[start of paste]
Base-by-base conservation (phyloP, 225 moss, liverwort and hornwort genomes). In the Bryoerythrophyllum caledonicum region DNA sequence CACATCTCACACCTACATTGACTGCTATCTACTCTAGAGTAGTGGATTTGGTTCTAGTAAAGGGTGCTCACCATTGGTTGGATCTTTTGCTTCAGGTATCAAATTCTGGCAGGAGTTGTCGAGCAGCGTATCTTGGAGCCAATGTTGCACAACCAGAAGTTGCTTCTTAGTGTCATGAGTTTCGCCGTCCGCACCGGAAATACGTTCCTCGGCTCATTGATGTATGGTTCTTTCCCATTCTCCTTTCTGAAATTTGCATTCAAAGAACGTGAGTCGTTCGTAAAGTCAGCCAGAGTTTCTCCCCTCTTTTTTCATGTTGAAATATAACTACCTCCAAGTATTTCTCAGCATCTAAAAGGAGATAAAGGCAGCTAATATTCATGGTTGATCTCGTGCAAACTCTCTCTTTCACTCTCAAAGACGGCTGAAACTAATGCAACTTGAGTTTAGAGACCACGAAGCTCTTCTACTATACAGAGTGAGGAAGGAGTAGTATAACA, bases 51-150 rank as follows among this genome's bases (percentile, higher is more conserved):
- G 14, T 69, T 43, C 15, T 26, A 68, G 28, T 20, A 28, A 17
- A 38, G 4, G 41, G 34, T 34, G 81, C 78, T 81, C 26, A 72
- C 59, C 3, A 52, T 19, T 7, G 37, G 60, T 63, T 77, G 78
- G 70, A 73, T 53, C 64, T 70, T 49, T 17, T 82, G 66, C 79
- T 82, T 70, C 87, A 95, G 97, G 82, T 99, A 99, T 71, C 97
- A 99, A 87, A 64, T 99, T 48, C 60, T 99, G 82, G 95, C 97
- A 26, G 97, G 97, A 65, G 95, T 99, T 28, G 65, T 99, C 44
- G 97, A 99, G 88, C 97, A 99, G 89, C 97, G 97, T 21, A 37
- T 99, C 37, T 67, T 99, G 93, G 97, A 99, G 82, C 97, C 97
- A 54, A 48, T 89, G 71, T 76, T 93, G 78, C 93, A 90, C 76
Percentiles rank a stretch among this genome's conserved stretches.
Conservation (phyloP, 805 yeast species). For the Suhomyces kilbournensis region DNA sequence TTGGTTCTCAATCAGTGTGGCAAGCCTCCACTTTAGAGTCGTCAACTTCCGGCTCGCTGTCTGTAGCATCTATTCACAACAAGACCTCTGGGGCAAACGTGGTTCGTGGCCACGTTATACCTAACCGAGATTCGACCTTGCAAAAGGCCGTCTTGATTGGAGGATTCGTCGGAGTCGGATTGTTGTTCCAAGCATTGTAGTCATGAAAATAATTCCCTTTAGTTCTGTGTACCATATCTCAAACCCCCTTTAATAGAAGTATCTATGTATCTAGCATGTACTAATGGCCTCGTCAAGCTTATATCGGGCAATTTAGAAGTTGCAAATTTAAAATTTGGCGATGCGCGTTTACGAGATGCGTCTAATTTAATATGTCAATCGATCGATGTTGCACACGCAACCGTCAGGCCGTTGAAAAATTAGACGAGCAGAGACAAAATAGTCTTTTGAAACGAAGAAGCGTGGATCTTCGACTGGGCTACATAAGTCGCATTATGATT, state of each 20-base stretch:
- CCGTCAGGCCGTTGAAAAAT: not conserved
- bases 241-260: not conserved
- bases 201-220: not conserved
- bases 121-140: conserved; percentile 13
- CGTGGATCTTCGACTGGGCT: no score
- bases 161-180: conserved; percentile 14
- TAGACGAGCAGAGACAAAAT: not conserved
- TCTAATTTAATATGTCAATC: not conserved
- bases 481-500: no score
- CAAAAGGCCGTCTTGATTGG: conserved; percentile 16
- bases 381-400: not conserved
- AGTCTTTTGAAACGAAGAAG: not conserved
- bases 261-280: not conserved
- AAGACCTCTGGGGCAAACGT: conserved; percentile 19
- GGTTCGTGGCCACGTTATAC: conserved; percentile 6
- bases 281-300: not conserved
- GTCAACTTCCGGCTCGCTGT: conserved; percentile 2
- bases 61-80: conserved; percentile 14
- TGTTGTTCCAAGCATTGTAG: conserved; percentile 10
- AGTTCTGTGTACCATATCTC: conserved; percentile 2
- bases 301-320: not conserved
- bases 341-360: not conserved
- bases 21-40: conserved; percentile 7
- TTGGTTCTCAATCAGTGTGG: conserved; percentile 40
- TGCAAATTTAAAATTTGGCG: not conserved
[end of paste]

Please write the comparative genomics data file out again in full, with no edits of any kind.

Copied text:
Base-by-base conservation (phyloP, 225 moss, liverwort and hornwort genomes). In the Bryoerythrophyllum caledonicum region DNA sequence CACATCTCACACCTACATTGACTGCTATCTACTCTAGAGTAGTGGATTTGGTTCTAGTAAAGGGTGCTCACCATTGGTTGGATCTTTTGCTTCAGGTATCAAATTCTGGCAGGAGTTGTCGAGCAGCGTATCTTGGAGCCAATGTTGCACAACCAGAAGTTGCTTCTTAGTGTCATGAGTTTCGCCGTCCGCACCGGAAATACGTTCCTCGGCTCATTGATGTATGGTTCTTTCCCATTCTCCTTTCTGAAATTTGCATTCAAAGAACGTGAGTCGTTCGTAAAGTCAGCCAGAGTTTCTCCCCTCTTTTTTCATGTTGAAATATAACTACCTCCAAGTATTTCTCAGCATCTAAAAGGAGATAAAGGCAGCTAATATTCATGGTTGATCTCGTGCAAACTCTCTCTTTCACTCTCAAAGACGGCTGAAACTAATGCAACTTGAGTTTAGAGACCACGAAGCTCTTCTACTATACAGAGTGAGGAAGGAGTAGTATAACA, bases 51-150 rank as follows among this genome's bases (percentile, higher is more conserved):
- G 14, T 69, T 43, C 15, T 26, A 68, G 28, T 20, A 28, A 17
- A 38, G 4, G 41, G 34, T 34, G 81, C 78, T 81, C 26, A 72
- C 59, C 3, A 52, T 19, T 7, G 37, G 60, T 63, T 77, G 78
- G 70, A 73, T 53, C 64, T 70, T 49, T 17, T 82, G 66, C 79
- T 82, T 70, C 87, A 95, G 97, G 82, T 99, A 99, T 71, C 97
- A 99, A 87, A 64, T 99, T 48, C 60, T 99, G 82, G 95, C 97
- A 26, G 97, G 97, A 65, G 95, T 99, T 28, G 65, T 99, C 44
- G 97, A 99, G 88, C 97, A 99, G 89, C 97, G 97, T 21, A 37
- T 99, C 37, T 67, T 99, G 93, G 97, A 99, G 82, C 97, C 97
- A 54, A 48, T 89, G 71, T 76, T 93, G 78, C 93, A 90, C 76
Percentiles rank a stretch among this genome's conserved stretches.
Conservation (phyloP, 805 yeast species). For the Suhomyces kilbournensis region DNA sequence TTGGTTCTCAATCAGTGTGGCAAGCCTCCACTTTAGAGTCGTCAACTTCCGGCTCGCTGTCTGTAGCATCTATTCACAACAAGACCTCTGGGGCAAACGTGGTTCGTGGCCACGTTATACCTAACCGAGATTCGACCTTGCAAAAGGCCGTCTTGATTGGAGGATTCGTCGGAGTCGGATTGTTGTTCCAAGCATTGTAGTCATGAAAATAATTCCCTTTAGTTCTGTGTACCATATCTCAAACCCCCTTTAATAGAAGTATCTATGTATCTAGCATGTACTAATGGCCTCGTCAAGCTTATATCGGGCAATTTAGAAGTTGCAAATTTAAAATTTGGCGATGCGCGTTTACGAGATGCGTCTAATTTAATATGTCAATCGATCGATGTTGCACACGCAACCGTCAGGCCGTTGAAAAATTAGACGAGCAGAGACAAAATAGTCTTTTGAAACGAAGAAGCGTGGATCTTCGACTGGGCTACATAAGTCGCATTATGATT, state of each 20-base stretch:
- CCGTCAGGCCGTTGAAAAAT: not conserved
- bases 241-260: not conserved
- bases 201-220: not conserved
- bases 121-140: conserved; percentile 13
- CGTGGATCTTCGACTGGGCT: no score
- bases 161-180: conserved; percentile 14
- TAGACGAGCAGAGACAAAAT: not conserved
- TCTAATTTAATATGTCAATC: not conserved
- bases 481-500: no score
- CAAAAGGCCGTCTTGATTGG: conserved; percentile 16
- bases 381-400: not conserved
- AGTCTTTTGAAACGAAGAAG: not conserved
- bases 261-280: not conserved
- AAGACCTCTGGGGCAAACGT: conserved; percentile 19
- GGTTCGTGGCCACGTTATAC: conserved; percentile 6
- bases 281-300: not conserved
- GTCAACTTCCGGCTCGCTGT: conserved; percentile 2
- bases 61-80: conserved; percentile 14
- TGTTGTTCCAAGCATTGTAG: conserved; percentile 10
- AGTTCTGTGTACCATATCTC: conserved; percentile 2
- bases 301-320: not conserved
- bases 341-360: not conserved
- bases 21-40: conserved; percentile 7
- TTGGTTCTCAATCAGTGTGG: conserved; percentile 40
- TGCAAATTTAAAATTTGGCG: not conserved